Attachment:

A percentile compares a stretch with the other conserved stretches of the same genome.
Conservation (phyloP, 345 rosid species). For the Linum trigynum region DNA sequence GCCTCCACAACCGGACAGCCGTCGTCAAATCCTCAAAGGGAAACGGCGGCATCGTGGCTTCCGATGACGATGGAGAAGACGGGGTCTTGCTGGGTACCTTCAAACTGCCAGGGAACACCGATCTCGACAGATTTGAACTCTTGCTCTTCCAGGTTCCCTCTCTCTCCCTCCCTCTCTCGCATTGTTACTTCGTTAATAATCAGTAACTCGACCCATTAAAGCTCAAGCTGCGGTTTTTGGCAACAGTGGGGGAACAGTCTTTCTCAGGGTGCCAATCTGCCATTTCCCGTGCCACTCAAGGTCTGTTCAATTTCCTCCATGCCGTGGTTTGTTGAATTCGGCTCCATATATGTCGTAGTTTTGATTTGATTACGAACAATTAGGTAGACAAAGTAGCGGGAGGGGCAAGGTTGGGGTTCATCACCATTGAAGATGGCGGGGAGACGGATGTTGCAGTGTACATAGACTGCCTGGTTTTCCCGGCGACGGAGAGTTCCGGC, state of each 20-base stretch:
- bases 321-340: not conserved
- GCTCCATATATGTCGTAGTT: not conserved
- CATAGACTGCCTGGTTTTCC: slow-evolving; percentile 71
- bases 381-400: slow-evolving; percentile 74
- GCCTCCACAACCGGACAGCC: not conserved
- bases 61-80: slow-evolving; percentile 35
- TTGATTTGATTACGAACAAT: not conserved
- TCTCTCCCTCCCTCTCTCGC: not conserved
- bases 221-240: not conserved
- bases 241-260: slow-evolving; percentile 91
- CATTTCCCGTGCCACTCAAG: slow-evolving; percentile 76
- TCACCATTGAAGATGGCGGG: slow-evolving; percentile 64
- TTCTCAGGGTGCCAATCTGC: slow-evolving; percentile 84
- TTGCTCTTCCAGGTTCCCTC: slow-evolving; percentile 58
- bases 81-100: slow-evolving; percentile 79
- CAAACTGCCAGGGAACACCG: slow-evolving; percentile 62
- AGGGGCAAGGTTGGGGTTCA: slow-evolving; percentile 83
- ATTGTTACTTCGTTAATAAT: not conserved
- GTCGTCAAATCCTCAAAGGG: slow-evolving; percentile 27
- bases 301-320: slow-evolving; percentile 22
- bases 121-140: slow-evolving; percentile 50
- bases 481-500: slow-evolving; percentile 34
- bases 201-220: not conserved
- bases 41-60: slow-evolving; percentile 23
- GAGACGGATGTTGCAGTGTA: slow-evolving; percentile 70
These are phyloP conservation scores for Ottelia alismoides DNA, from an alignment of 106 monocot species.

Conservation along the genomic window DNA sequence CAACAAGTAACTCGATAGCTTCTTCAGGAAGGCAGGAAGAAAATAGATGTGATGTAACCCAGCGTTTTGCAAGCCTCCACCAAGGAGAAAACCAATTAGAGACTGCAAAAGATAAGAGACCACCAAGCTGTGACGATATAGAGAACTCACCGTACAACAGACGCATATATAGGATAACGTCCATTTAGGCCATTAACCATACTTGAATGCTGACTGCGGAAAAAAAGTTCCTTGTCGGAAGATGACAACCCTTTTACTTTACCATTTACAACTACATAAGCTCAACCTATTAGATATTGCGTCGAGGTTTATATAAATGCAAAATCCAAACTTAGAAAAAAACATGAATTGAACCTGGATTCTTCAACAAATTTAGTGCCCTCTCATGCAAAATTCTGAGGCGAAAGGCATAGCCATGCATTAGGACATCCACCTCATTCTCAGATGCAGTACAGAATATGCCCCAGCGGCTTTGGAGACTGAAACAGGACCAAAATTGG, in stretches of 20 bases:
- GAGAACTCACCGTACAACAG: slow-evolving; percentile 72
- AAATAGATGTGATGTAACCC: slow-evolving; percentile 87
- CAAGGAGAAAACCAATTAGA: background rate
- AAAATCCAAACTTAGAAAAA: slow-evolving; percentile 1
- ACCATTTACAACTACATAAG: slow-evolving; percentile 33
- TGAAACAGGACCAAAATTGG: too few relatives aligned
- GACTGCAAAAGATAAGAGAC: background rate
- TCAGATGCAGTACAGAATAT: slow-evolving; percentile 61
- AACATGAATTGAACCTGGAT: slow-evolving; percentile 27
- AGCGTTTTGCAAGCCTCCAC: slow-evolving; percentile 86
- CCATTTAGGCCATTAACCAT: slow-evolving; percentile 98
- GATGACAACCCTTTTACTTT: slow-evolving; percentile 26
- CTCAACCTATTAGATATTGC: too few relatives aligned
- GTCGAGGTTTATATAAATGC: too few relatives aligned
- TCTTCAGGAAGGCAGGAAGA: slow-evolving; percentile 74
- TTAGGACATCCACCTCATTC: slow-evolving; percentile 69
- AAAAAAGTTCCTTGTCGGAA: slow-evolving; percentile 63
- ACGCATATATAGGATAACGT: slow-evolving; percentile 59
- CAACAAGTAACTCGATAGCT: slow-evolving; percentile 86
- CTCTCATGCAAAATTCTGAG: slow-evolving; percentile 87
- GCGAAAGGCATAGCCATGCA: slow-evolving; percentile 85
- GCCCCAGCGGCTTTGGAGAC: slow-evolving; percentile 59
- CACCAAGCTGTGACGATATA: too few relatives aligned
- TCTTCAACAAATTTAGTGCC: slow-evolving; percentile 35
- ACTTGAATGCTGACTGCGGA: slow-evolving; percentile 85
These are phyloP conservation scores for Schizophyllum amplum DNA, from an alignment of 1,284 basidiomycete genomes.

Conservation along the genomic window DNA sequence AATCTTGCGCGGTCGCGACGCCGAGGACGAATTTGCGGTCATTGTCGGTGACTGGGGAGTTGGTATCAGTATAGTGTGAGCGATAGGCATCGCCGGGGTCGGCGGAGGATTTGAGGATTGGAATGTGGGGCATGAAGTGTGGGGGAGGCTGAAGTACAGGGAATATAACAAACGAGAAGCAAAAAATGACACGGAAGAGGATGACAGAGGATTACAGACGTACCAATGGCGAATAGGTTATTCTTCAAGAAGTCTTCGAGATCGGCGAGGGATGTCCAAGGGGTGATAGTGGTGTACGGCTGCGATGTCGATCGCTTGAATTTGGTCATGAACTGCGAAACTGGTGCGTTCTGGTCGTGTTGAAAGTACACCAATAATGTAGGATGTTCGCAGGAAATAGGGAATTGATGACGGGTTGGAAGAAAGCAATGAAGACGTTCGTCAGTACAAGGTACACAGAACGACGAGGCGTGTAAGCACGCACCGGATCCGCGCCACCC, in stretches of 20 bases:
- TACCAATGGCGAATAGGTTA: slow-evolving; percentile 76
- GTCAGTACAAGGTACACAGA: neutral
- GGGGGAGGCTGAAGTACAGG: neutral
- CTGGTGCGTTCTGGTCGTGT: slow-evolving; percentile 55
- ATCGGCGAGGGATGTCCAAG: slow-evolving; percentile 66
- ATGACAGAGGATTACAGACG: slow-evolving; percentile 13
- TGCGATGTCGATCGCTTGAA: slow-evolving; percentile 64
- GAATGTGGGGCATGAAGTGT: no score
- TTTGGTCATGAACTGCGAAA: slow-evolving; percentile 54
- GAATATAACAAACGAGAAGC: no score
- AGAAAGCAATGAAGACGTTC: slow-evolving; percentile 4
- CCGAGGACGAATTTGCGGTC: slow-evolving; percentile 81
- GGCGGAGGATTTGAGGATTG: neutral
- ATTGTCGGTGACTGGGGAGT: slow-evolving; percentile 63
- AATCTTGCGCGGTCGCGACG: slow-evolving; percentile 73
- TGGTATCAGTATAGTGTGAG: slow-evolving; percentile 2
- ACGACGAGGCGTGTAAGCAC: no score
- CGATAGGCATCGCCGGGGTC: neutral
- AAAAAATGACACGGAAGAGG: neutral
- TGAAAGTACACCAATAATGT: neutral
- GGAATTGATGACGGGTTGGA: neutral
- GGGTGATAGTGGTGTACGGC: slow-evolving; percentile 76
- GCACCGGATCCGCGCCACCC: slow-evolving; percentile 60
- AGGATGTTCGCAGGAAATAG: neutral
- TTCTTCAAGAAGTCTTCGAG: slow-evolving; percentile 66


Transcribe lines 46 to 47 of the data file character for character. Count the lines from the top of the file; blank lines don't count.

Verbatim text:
- AAAAAAGTTCCTTGTCGGAA: slow-evolving; percentile 63
- ACGCATATATAGGATAACGT: slow-evolving; percentile 59